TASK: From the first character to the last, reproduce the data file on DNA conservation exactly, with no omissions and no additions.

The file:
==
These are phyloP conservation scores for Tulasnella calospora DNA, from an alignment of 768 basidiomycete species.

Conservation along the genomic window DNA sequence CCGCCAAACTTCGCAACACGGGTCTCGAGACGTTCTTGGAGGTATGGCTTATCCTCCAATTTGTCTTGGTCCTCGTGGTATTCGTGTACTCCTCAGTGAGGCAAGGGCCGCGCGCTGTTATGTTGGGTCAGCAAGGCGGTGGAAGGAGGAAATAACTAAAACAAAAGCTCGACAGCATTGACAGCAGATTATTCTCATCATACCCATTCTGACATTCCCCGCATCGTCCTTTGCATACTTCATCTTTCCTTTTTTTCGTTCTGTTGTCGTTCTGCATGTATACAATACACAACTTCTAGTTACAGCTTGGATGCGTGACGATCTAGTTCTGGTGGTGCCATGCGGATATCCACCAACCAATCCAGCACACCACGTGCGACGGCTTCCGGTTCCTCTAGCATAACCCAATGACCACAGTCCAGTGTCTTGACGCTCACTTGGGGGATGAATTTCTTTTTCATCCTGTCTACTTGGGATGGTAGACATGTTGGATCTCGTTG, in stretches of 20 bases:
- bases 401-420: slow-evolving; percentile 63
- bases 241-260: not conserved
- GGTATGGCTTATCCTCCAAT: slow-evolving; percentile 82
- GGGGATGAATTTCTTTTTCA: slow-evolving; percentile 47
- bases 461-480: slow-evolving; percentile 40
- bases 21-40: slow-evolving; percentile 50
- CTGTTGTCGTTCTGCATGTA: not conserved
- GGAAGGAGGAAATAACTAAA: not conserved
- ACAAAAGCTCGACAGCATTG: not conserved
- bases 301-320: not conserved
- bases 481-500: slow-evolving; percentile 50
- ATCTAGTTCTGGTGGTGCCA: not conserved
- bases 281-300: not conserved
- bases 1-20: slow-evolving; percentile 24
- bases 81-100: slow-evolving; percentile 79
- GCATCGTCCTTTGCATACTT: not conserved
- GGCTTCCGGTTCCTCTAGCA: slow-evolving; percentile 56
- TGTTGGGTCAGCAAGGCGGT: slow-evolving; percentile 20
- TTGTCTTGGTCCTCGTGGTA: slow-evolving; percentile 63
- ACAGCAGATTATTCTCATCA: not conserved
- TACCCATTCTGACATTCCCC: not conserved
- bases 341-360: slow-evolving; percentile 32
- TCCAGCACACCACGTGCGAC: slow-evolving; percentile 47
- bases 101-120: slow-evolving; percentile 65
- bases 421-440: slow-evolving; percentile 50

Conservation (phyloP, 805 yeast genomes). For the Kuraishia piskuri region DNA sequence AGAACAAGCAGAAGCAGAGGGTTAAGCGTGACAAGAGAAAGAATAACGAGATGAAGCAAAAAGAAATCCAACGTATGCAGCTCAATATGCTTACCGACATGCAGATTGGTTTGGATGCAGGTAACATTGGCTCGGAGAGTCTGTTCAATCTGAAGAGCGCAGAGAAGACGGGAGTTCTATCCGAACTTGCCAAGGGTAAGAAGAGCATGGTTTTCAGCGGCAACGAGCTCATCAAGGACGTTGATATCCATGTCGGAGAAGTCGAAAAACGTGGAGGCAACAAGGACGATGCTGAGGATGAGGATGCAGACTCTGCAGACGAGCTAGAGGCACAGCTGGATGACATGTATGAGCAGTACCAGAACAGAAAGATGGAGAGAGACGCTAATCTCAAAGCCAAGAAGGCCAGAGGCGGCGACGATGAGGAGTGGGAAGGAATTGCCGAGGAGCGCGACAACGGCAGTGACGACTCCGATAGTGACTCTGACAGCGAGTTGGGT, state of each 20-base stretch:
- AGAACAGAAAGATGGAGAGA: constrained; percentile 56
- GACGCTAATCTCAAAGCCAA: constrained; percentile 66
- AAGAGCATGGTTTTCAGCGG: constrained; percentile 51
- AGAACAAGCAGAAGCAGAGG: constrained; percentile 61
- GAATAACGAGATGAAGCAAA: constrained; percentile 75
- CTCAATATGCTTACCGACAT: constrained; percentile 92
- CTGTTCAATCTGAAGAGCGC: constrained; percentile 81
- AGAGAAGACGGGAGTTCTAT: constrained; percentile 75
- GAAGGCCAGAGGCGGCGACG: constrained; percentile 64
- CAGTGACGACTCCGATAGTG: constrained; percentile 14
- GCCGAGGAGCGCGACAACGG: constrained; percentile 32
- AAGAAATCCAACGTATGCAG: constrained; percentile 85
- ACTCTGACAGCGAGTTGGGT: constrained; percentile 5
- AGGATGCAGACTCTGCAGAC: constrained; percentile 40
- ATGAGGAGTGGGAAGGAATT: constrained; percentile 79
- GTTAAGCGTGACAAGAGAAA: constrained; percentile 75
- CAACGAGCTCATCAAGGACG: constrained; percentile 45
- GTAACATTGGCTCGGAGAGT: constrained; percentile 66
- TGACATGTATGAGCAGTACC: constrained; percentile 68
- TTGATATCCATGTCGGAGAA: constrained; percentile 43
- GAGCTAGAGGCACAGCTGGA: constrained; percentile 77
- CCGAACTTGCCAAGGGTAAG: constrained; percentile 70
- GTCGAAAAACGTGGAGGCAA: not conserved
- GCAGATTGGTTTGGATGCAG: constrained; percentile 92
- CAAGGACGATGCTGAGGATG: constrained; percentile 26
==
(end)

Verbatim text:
These are phyloP conservation scores for Tulasnella calospora DNA, from an alignment of 768 basidiomycete species.

Conservation along the genomic window DNA sequence CCGCCAAACTTCGCAACACGGGTCTCGAGACGTTCTTGGAGGTATGGCTTATCCTCCAATTTGTCTTGGTCCTCGTGGTATTCGTGTACTCCTCAGTGAGGCAAGGGCCGCGCGCTGTTATGTTGGGTCAGCAAGGCGGTGGAAGGAGGAAATAACTAAAACAAAAGCTCGACAGCATTGACAGCAGATTATTCTCATCATACCCATTCTGACATTCCCCGCATCGTCCTTTGCATACTTCATCTTTCCTTTTTTTCGTTCTGTTGTCGTTCTGCATGTATACAATACACAACTTCTAGTTACAGCTTGGATGCGTGACGATCTAGTTCTGGTGGTGCCATGCGGATATCCACCAACCAATCCAGCACACCACGTGCGACGGCTTCCGGTTCCTCTAGCATAACCCAATGACCACAGTCCAGTGTCTTGACGCTCACTTGGGGGATGAATTTCTTTTTCATCCTGTCTACTTGGGATGGTAGACATGTTGGATCTCGTTG, in stretches of 20 bases:
- bases 401-420: slow-evolving; percentile 63
- bases 241-260: not conserved
- GGTATGGCTTATCCTCCAAT: slow-evolving; percentile 82
- GGGGATGAATTTCTTTTTCA: slow-evolving; percentile 47
- bases 461-480: slow-evolving; percentile 40
- bases 21-40: slow-evolving; percentile 50
- CTGTTGTCGTTCTGCATGTA: not conserved
- GGAAGGAGGAAATAACTAAA: not conserved
- ACAAAAGCTCGACAGCATTG: not conserved
- bases 301-320: not conserved
- bases 481-500: slow-evolving; percentile 50
- ATCTAGTTCTGGTGGTGCCA: not conserved
- bases 281-300: not conserved
- bases 1-20: slow-evolving; percentile 24
- bases 81-100: slow-evolving; percentile 79
- GCATCGTCCTTTGCATACTT: not conserved
- GGCTTCCGGTTCCTCTAGCA: slow-evolving; percentile 56
- TGTTGGGTCAGCAAGGCGGT: slow-evolving; percentile 20
- TTGTCTTGGTCCTCGTGGTA: slow-evolving; percentile 63
- ACAGCAGATTATTCTCATCA: not conserved
- TACCCATTCTGACATTCCCC: not conserved
- bases 341-360: slow-evolving; percentile 32
- TCCAGCACACCACGTGCGAC: slow-evolving; percentile 47
- bases 101-120: slow-evolving; percentile 65
- bases 421-440: slow-evolving; percentile 50

Conservation (phyloP, 805 yeast genomes). For the Kuraishia piskuri region DNA sequence AGAACAAGCAGAAGCAGAGGGTTAAGCGTGACAAGAGAAAGAATAACGAGATGAAGCAAAAAGAAATCCAACGTATGCAGCTCAATATGCTTACCGACATGCAGATTGGTTTGGATGCAGGTAACATTGGCTCGGAGAGTCTGTTCAATCTGAAGAGCGCAGAGAAGACGGGAGTTCTATCCGAACTTGCCAAGGGTAAGAAGAGCATGGTTTTCAGCGGCAACGAGCTCATCAAGGACGTTGATATCCATGTCGGAGAAGTCGAAAAACGTGGAGGCAACAAGGACGATGCTGAGGATGAGGATGCAGACTCTGCAGACGAGCTAGAGGCACAGCTGGATGACATGTATGAGCAGTACCAGAACAGAAAGATGGAGAGAGACGCTAATCTCAAAGCCAAGAAGGCCAGAGGCGGCGACGATGAGGAGTGGGAAGGAATTGCCGAGGAGCGCGACAACGGCAGTGACGACTCCGATAGTGACTCTGACAGCGAGTTGGGT, state of each 20-base stretch:
- AGAACAGAAAGATGGAGAGA: constrained; percentile 56
- GACGCTAATCTCAAAGCCAA: constrained; percentile 66
- AAGAGCATGGTTTTCAGCGG: constrained; percentile 51
- AGAACAAGCAGAAGCAGAGG: constrained; percentile 61
- GAATAACGAGATGAAGCAAA: constrained; percentile 75
- CTCAATATGCTTACCGACAT: constrained; percentile 92
- CTGTTCAATCTGAAGAGCGC: constrained; percentile 81
- AGAGAAGACGGGAGTTCTAT: constrained; percentile 75
- GAAGGCCAGAGGCGGCGACG: constrained; percentile 64
- CAGTGACGACTCCGATAGTG: constrained; percentile 14
- GCCGAGGAGCGCGACAACGG: constrained; percentile 32
- AAGAAATCCAACGTATGCAG: constrained; percentile 85
- ACTCTGACAGCGAGTTGGGT: constrained; percentile 5
- AGGATGCAGACTCTGCAGAC: constrained; percentile 40
- ATGAGGAGTGGGAAGGAATT: constrained; percentile 79
- GTTAAGCGTGACAAGAGAAA: constrained; percentile 75
- CAACGAGCTCATCAAGGACG: constrained; percentile 45
- GTAACATTGGCTCGGAGAGT: constrained; percentile 66
- TGACATGTATGAGCAGTACC: constrained; percentile 68
- TTGATATCCATGTCGGAGAA: constrained; percentile 43
- GAGCTAGAGGCACAGCTGGA: constrained; percentile 77
- CCGAACTTGCCAAGGGTAAG: constrained; percentile 70
- GTCGAAAAACGTGGAGGCAA: not conserved
- GCAGATTGGTTTGGATGCAG: constrained; percentile 92
- CAAGGACGATGCTGAGGATG: constrained; percentile 26